Dental health improves for families, children
June 8, 2011
Alexandra Salinas, 18, mixed the off-white putty with a big flat-bladed butter knife. She poured the mixture into a mouth-shaped mold and moved towards fellow South Tahoe High School student Miguel Madrigal, sitting under the fluorescent light in one of the school’s dentist chairs. He opened his mouth and she pressed the plaster-filled tray onto his upper jaw.
“They’re going to learn this next week,” Salinas said, motioning to the students sitting around stations in the high school’s dental assistant class. “It’s pretty funny when they learn because they usually end up gagging everybody.”
Salinas has completed both sections of the high school’s dentist assistant program and is working towards becoming a dental surgeon. Striving towards her goal, The high school senior, along with her dental classmates, have done presentations at Bijou School, helped out in the community and even taken dental hygiene tips home to their families.
The students’ effort paired with grant-funded dental programs aimed at families and children are on track to make South Lake Tahoe’s smile a whole lot brighter.
“In the last few years we’ve had tremendous change,” said Margaret McKean, a 29-year Lake Tahoe School District nurse, who’s helped implement several community dental health clinics. “Dental health isn’t just about teeth, it’s about chronic health issues and the problems in life they can cause.”
In 2009, Vickie Cowley, El Dorado County health education coordinator, formed a partnership with school nurses to bring a mobile dental van managed by professional dentists to the school district. McKean lined up 55 children whose teeth were in most need of care.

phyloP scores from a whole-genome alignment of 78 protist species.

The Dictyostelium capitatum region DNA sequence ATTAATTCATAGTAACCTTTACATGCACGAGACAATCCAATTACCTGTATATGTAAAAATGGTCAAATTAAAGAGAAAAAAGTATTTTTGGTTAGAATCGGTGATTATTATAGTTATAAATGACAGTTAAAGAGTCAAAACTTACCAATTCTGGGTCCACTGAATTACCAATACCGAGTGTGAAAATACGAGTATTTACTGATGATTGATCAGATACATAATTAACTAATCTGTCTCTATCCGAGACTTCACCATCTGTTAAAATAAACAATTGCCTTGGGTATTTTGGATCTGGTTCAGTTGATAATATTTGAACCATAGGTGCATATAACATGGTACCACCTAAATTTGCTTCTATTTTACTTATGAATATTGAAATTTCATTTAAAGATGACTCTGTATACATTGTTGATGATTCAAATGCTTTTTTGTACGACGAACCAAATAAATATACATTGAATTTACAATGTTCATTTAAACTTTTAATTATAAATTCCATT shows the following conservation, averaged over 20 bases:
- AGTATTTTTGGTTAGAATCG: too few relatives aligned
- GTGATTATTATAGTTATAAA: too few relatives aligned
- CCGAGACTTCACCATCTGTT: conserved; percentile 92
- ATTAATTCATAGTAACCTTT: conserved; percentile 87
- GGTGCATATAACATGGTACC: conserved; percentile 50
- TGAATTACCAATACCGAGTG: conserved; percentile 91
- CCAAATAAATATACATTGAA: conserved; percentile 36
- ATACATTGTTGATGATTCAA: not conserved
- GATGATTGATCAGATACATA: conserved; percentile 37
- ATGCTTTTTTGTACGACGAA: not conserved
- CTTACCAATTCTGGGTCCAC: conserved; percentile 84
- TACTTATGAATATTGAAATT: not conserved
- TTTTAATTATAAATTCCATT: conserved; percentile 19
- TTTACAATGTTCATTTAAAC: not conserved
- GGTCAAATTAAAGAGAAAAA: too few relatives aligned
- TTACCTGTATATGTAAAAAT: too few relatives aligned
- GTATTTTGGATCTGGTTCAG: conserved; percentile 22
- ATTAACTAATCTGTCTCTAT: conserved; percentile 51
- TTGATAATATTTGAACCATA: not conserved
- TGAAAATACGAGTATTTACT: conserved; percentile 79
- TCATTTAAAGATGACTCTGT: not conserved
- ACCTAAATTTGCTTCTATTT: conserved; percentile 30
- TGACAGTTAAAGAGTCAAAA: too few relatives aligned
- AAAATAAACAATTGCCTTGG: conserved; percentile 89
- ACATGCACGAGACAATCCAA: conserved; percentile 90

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Some of the children were such severe cases they had to be shuttled to the van as it moved from school to school, so they could be seen two or three times, McKean remembered. Getting past the worst cases, was a big step, McKean added.
“Now we feel like there’s progress and we’re not just working on the bad stuff. We can start to look at prevention,” she said.
Other than providing immediate care, the van also serves another purpose.
“Our other big goal with the dental van is to get kids to not be afraid of going to the dentist (and) to work with parents to understand that dental care is essential,” McKean said.
The dental van will continue visits to South Lake Tahoe in November.
Connie Hunt has been teaching the dental assistant program at the high school for 8 years and more advanced dental programs at Lake Tahoe Community College since 1997. Students who pass both the high school classes can skip the first college dentistry class. At least several students will take advantage of the opportunity to jump-start their career after graduation.
“I’m going to be a dental assistant,” said Mecha Cook, 18, as she studied a toffelemire, a device used during fillings. “I’m going to take (Hunt’s) college classes because I really enjoy it.”
Jacqui Searight, 16, said she’d like to become a dentist in the National Guard. Searight has helped with dental clinics at Barton Health Center and Bijou Elementary School.
“I think it’s important to teach children about hygiene and how to take care of their bodies,” she said. “And it makes me feel good.”
Part of the curriculum of the classes is to give a presentation at one of the area’s elementary schools. In the past, students filled 2,000 gift bags with tooth brushes, floss and a letter to parents about the importance of dental hygiene. They’ve performed and produced coloring books about cleaning teeth. And some have even donned the school’s giant tooth costume.
Salinas, about to start her second summer assisting a dental surgeon, has taken what she’s learned home to her little brother and cousins. She likes working with the children and believes improving their dental health can improve their lives.
“I believe that if you change the way someone smiles, you can boost their confidence,” she said.